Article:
At Harrods, sympathy and shopping mix Consumers flock to London store owned by father of Dodi Al Fayed; Mourners pay their respects; 'Will never be quite normal ever again,' says spokesman for retailer


LONDON -- Yesterday was a time for offering sympathy as well as shopping for luxuries at Harrods department store, the crown jewel of the Fayed family empire.

Consumers from around the world flocked to London's most famous department store to pay respects to Dodi Al Fayed, killed with Britain's Princess Diana and their driver in a car accident Sunday in Paris.

The mourners formed two lines to sign condolence books and lay flowers at the store owned by Fayed's billionaire father, Mohamed Al Fayed. One line began at a display window featuring a black Gucci suit and Escada handbag. The other started at the window with the Richard Tyler jacket and Jill Sander trousers.

Overhead, the 11,000 lights that normally illuminate the store's ornate facade were turned off.

A British Union Jack flew at half mast.

"When I worked in London, this used to be my corner shop," said Nubia Jones, who came in from a London suburb to purchase Harrods' bread and sign one of the books. "There really is no other place like this in the world. And to see this it's all so very sad.

She had something to say, too, about the high-profile summer love affair between 42-year-old Fayed and Diana.

"Diana and Dodi were very much in love. Weren't they?"

While most of the country -- and the world -- remained riveted by Diana's death, many here still paused in their workday to come to Harrods and recall Fayed, the millionaire film producer who was buried Sunday after a 25-minute Muslim service at a London mosque.

They also came to shop.

Harrods lies in the midst of the "Tiara Triangle" -- 3 square miles carved out of London's swanky neighborhoods, Knightsbridge and Kensington. This is where royals and tourists alike drool over everything from fine diamonds to oranges.

"It has to be business as normal, although it will never be quite normal ever again," a Harrods spokesman said. "We have 5,000 staff. Harrods is a great British institution and it has to carry on, however difficult that is given present circumstances."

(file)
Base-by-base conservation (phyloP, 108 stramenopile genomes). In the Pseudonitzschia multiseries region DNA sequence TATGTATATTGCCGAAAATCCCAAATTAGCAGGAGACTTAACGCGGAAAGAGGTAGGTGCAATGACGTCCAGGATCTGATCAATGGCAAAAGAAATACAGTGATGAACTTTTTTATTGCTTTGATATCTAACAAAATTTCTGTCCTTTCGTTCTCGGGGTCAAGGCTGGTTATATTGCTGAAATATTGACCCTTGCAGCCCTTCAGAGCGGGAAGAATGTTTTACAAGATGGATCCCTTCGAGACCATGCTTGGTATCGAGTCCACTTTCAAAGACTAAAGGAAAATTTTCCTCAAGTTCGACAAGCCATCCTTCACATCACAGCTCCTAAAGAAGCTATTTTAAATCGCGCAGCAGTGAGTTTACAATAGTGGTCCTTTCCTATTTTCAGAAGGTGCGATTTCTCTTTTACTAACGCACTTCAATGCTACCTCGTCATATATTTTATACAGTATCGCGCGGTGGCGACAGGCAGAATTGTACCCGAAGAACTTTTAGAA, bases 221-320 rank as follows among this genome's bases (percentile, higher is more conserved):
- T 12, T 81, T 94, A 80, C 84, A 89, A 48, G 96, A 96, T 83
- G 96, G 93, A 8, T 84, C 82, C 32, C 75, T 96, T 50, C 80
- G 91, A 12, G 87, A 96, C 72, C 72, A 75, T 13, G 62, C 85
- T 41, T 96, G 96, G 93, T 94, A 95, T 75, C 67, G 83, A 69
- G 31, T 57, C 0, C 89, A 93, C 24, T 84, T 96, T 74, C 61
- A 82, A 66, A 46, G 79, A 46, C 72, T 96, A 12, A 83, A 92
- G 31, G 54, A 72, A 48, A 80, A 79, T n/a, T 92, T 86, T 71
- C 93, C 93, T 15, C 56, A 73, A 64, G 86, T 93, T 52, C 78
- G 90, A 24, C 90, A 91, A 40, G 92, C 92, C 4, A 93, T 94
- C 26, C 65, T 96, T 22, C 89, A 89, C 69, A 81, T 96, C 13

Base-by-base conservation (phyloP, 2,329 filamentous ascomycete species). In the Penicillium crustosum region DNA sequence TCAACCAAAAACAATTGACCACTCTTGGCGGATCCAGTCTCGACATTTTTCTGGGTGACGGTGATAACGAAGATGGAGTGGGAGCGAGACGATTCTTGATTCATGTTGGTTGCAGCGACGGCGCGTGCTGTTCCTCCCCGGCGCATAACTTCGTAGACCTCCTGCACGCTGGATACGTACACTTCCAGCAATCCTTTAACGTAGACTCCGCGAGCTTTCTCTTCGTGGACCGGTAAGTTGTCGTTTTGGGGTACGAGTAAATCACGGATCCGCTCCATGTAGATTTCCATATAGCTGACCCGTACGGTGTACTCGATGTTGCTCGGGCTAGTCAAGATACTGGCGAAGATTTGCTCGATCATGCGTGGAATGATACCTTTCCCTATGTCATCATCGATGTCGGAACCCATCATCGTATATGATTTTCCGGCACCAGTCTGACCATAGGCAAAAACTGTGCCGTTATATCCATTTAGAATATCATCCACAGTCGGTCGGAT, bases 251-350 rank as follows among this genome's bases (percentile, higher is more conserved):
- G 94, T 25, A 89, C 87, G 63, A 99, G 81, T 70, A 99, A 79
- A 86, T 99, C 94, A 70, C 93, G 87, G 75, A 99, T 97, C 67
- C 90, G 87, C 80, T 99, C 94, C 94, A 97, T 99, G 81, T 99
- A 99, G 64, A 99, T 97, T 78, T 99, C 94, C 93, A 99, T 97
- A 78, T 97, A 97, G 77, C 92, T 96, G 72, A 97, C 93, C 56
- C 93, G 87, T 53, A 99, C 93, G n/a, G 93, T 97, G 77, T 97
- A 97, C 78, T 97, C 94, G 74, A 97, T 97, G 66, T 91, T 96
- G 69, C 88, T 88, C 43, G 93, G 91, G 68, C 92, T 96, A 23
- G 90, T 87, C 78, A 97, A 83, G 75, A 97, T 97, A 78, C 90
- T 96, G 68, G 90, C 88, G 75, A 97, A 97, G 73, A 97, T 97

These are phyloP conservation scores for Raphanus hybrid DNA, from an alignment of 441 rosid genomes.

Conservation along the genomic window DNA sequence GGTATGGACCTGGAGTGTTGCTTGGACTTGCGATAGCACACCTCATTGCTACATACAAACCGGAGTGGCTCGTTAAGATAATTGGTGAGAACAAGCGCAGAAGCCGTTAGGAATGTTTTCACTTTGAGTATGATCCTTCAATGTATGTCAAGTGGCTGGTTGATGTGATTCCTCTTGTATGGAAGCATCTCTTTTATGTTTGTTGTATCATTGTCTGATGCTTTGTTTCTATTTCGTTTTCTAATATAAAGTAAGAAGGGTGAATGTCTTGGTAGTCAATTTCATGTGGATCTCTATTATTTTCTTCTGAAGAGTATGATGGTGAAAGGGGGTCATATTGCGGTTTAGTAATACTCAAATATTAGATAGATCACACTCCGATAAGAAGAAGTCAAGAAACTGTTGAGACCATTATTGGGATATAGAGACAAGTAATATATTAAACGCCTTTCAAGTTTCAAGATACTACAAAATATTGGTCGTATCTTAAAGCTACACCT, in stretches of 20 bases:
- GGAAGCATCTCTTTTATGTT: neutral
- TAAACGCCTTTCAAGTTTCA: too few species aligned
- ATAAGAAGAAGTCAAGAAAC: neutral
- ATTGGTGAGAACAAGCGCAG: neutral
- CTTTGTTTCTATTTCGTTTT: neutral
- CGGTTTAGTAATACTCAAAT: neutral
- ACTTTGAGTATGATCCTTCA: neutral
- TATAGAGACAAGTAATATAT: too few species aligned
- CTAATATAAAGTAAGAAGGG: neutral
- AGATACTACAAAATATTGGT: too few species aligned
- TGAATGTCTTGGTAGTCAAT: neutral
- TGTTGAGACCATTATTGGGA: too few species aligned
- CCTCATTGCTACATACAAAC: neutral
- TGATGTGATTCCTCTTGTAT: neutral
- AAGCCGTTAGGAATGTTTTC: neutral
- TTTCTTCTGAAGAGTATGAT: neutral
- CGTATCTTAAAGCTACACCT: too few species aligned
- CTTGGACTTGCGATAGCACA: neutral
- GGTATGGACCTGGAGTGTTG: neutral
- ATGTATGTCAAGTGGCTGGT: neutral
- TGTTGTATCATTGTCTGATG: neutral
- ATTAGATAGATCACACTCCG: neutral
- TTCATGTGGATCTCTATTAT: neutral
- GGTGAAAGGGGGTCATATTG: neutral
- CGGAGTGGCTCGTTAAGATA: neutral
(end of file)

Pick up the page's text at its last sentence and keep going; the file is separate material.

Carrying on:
Until his summer romance with Diana, Fayed was a minor player in newspaper gossip columns. He was often referred to as a divorced playboy with a string of gorgeous ex-girlfriends.

Fayed's mother, Samira, was the sister of arms dealer Adnan Khashoggi. His parents divorced when he was 2. He was educated at a string of elite prep schools and attended Britain's Royal Military Academy at Sandhurst in England.

For years, he lived in his father's considerable shadow.

Egyptian-born Mohamed Al Fayed is a major player in international business circles, a former adviser to the Sultan of Brunei. He built a financial stake in Middle East construction in the 1960s.

The elder Fayed's empire includes Harrods and the Ritz Hotel in Paris -- where Diana and Dodi had their final meal Saturday night. He also owns the once renowned, but lately faltering magazine Punch and the lower-division English soccer team Fulham.

Despite his possessions, the elder Fayed craved being accepted by Britain's establishment, sponsoring royal horse shows and elite ballets, and often appearing by the side of Queen Elizabeth II and Diana.

He even restored the Paris home where the Duke and Duchess of Windsor spent their years in exile after the abdication in which Edward VIII gave up the British throne to marry Baltimore's Wallis Warfield Simpson. The contents of the home are due to be auctioned for charity next week -- a sale that may be postponed.

But the elder Fayed has never cleared one establishment hurdle -- his application for British citizenship has been denied.

Yet as the mourners paused in front of the windows of Fayed's store, there was little talk of politics, or even commerce.

Mostly, the crowd spoke of a love affair that ended in tragedy.

Pub Date: 9/02/97

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